Hutchings Psychiatric Center: Notes from a Hospitalization (Part I)

I’m fairly militant on the subject of mental illness.  I make no bones about the fact that I have a mental disorder and am, like a good gravesite, in perpetual care.  But the memory of my last hospitalization at Hutchings Psychiatric Center causes me great pain and a goodly amount of fear.  What do you, as a citizen, have the responsibility to know?  What do you, as a taxpayer, have the right to know?  What do you, as a friend, want to know?

Hutchings is a state psychiatric center in Upstate New York.  I was admitted there with a preexisting broken leg in February 1992.  My first hospitalization at Hutchings some time earlier had turned out to be quite wonderful.  Everything had gone like clockwork.  What I remember most vividly was everybody seeing me (absolutely everybody, my dear) in the first day and a half of hospitalization.  The psychologist saw me, as did the social worker, the physician’s assistant, the physician, the lawyer, the chaplain, the lab tech and, grandly bringing up the rear, the psychiatrist.  Comprehensive care.  I was an unknown entity, so I got the A-class treatment.  I had attempted suicide, and had worked out most of the kinks in the Intensive Care Unit before I was committed; all that I really needed was a good night’s sleep.

My second hospitalization, I was crazy off the wall.  I was behaving very impulsively.  I had locked myself out on my balcony accidentally, then “jumped” down and fractured my leg.  Just as I jumped off my balcony, so I feared I might jump right out of my own life.  It had been so easy to jump.  All I did was let go and fall, and I now felt, very dramatically, that if I let go then I’d be sucked into the maelstrom.  Why couldn’t I see myself as a buoyant being, rising if I let go?

I was admitted.  I don’t remember much in the beginning except that I yelled at one nurse that I’d kill her if–if something.  Who remembers the conditions?  I just remember the panic.  I was looking for a safe haven from the emotional battering that I was experiencing.

Leslie was one of the nurses.  She was an LPN.  She had been hired to pass medications, but then came the cutbacks; as cuts were made, the Civil Service workers were forced into their fallback positions and Leslie ended up as an aide.  When you worked with Leslie, you got a great sense of how the system could have worked.  She was fair, rational, and reasonable; she was consistent and clear.  And she was not without compassion.  What she was without was patience.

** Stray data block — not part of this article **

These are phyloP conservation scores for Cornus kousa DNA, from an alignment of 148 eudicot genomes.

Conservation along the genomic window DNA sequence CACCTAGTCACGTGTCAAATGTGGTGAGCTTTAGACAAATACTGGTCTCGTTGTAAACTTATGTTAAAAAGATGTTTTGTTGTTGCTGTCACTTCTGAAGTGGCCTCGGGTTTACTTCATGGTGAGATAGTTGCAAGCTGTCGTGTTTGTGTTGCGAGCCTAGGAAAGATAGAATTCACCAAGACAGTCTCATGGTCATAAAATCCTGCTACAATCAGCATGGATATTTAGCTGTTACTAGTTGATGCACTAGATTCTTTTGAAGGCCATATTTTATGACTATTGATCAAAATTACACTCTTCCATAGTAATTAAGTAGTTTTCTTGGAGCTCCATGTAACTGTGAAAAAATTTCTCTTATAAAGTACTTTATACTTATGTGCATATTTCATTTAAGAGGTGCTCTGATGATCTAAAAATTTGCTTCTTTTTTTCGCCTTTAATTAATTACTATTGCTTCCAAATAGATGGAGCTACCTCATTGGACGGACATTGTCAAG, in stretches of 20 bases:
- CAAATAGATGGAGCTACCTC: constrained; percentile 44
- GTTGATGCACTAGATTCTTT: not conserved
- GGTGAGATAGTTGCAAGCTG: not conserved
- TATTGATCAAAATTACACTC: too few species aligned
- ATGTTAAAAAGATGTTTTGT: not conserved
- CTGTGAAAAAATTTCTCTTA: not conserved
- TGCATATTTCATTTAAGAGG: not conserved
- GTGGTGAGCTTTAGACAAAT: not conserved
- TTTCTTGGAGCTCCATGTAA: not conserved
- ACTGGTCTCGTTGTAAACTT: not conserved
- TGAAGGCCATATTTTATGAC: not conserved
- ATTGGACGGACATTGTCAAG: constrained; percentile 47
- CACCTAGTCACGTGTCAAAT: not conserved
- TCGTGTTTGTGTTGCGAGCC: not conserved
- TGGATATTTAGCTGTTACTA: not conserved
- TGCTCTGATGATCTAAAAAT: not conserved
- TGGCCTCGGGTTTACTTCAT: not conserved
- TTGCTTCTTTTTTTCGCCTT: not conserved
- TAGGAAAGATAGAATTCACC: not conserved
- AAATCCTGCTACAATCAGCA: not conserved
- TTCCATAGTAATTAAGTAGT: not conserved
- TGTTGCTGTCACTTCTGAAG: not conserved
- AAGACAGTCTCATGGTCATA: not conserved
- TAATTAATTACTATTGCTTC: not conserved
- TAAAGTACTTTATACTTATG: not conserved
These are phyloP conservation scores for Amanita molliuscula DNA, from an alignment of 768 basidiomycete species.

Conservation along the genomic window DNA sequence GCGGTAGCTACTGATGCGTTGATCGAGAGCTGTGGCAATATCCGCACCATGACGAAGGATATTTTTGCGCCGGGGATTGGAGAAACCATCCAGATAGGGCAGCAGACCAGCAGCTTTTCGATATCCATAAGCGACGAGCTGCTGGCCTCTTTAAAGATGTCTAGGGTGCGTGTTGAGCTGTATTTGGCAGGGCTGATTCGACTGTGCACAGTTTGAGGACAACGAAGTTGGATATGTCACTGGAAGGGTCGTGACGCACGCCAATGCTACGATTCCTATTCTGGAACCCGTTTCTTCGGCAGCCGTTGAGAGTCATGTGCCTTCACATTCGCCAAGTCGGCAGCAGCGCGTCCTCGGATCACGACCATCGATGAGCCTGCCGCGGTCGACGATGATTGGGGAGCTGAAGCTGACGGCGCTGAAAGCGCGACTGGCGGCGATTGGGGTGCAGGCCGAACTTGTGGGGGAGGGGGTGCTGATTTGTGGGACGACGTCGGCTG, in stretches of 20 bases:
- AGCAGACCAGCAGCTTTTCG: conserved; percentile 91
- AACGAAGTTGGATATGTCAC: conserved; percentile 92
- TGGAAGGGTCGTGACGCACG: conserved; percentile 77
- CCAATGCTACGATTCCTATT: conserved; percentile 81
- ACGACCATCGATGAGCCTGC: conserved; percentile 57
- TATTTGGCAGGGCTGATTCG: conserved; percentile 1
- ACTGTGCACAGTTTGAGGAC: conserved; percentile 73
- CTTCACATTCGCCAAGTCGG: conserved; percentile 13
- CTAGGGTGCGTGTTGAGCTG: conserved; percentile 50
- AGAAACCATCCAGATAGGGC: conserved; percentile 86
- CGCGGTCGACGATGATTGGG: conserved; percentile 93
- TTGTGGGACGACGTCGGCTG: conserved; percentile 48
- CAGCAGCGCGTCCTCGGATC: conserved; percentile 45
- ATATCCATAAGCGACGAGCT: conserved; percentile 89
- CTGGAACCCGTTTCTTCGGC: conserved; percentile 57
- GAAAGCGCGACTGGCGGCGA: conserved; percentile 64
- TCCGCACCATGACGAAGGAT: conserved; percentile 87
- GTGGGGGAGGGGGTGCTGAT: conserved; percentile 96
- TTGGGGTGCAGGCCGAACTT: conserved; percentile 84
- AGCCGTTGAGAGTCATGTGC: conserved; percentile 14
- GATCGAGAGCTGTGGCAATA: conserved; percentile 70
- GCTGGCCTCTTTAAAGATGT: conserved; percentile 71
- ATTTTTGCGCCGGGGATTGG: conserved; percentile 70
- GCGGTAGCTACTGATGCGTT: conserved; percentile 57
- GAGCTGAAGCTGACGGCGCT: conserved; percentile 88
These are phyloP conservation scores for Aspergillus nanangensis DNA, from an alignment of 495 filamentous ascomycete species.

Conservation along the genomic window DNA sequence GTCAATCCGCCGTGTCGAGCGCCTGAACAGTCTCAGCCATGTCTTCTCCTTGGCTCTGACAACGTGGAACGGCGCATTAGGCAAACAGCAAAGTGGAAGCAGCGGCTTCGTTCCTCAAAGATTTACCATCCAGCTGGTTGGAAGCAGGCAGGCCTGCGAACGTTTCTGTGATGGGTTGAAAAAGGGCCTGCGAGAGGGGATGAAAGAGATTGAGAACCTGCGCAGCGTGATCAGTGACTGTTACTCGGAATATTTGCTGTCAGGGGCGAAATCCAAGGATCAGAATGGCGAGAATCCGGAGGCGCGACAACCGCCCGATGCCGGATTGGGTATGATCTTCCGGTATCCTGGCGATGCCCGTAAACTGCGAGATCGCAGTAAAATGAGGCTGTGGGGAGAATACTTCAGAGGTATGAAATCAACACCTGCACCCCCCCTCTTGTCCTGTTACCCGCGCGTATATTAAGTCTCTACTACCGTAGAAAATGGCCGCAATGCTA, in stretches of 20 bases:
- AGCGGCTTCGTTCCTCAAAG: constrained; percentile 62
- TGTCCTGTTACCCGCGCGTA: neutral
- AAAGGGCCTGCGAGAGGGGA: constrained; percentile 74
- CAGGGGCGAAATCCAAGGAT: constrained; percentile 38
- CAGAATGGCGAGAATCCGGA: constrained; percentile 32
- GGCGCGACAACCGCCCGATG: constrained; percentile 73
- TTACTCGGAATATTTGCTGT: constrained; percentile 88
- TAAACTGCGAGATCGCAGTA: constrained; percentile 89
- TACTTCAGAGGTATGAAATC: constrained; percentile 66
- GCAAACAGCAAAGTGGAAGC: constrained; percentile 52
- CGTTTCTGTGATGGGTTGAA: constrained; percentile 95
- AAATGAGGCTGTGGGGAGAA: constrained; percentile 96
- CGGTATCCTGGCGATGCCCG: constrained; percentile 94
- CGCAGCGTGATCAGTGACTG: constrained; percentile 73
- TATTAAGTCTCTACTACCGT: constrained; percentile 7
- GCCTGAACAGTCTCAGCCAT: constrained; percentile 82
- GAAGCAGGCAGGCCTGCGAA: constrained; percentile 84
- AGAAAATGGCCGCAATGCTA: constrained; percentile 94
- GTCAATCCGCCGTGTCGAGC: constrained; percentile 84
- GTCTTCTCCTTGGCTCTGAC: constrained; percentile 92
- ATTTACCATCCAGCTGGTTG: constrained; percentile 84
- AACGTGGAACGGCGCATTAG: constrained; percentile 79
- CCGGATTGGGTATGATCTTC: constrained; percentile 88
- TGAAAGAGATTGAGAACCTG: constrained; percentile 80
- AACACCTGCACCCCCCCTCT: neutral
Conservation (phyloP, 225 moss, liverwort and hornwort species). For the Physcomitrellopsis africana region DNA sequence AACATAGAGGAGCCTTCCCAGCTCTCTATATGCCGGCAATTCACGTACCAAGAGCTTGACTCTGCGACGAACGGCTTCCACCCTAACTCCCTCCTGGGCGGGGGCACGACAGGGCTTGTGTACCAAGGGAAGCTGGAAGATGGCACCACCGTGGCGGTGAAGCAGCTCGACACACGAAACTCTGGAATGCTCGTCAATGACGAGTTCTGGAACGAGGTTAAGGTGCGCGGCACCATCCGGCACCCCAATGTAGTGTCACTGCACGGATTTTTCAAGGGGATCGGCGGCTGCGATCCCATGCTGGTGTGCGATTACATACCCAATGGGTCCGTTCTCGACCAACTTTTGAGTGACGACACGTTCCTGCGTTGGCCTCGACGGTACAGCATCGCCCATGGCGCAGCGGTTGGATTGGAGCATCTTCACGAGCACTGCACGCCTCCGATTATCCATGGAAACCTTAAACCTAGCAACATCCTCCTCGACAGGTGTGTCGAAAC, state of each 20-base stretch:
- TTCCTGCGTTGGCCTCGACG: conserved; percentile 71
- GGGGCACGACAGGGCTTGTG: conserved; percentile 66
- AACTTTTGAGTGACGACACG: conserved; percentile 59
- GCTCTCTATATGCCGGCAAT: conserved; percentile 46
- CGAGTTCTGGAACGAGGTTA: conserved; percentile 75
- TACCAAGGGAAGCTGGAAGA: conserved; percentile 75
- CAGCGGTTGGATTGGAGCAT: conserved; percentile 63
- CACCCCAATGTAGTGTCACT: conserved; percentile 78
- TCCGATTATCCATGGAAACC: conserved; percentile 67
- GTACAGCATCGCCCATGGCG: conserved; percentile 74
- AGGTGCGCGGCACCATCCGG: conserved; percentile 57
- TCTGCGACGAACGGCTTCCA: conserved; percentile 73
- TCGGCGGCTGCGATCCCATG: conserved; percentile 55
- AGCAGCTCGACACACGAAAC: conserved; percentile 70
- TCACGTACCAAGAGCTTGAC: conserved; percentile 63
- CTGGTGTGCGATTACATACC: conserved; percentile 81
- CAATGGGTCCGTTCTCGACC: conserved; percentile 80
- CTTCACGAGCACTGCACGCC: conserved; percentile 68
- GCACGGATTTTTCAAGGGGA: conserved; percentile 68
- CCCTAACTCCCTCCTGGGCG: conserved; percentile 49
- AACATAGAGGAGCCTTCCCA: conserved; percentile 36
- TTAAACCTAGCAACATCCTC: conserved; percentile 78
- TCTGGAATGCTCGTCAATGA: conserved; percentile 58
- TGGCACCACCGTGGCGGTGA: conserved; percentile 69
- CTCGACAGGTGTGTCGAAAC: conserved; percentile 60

The standard drill was that if a patient wanted to see a psychiatrist then she would ask the aide and the aide would relay the message to the doctor’s office.  According to theory, the doctor would then come to see the patient.  In reality, the doctors never came.  It got so bad that virtually all the patients were requesting their doctors every day, but, as I said, they never came.

So Leslie quit asking.  She planted her heels and said it wasn’t working, the doctors never came, and she wouldn’t take any more requests.  Can you imagine the level of frustration that she was experiencing?  She was doing her best work and her institution wasn’t backing her up; it was putting her on the front lines and then abandoning her.

And what of the helpless, hopeless, powerlessness that the patients felt?  The psychia­trists held our rights of freedom and the psychiatrists wouldn’t speak to us.  We couldn’t walk out the door because the psychiatrist had it locked; we were told to call our doctors to request freedom, but then we were handed a phone that didn’t work.  One of my enduring images of Hutchings is standing on the unit with a phone with no dial tone, talking when no one was listening.

I regressed.  It was something I had experienced years before and it recurred.  Internally, I was functioning at the level of a three-year-old; externally, I pretended adult behavior.  I was despairingly alone and frightened.  I tried to find a staff person in whom I dared confide.  What I got was a nurse who said, “I don’t know what regression is, but I think I’m opposed to it.”  So much for the official position.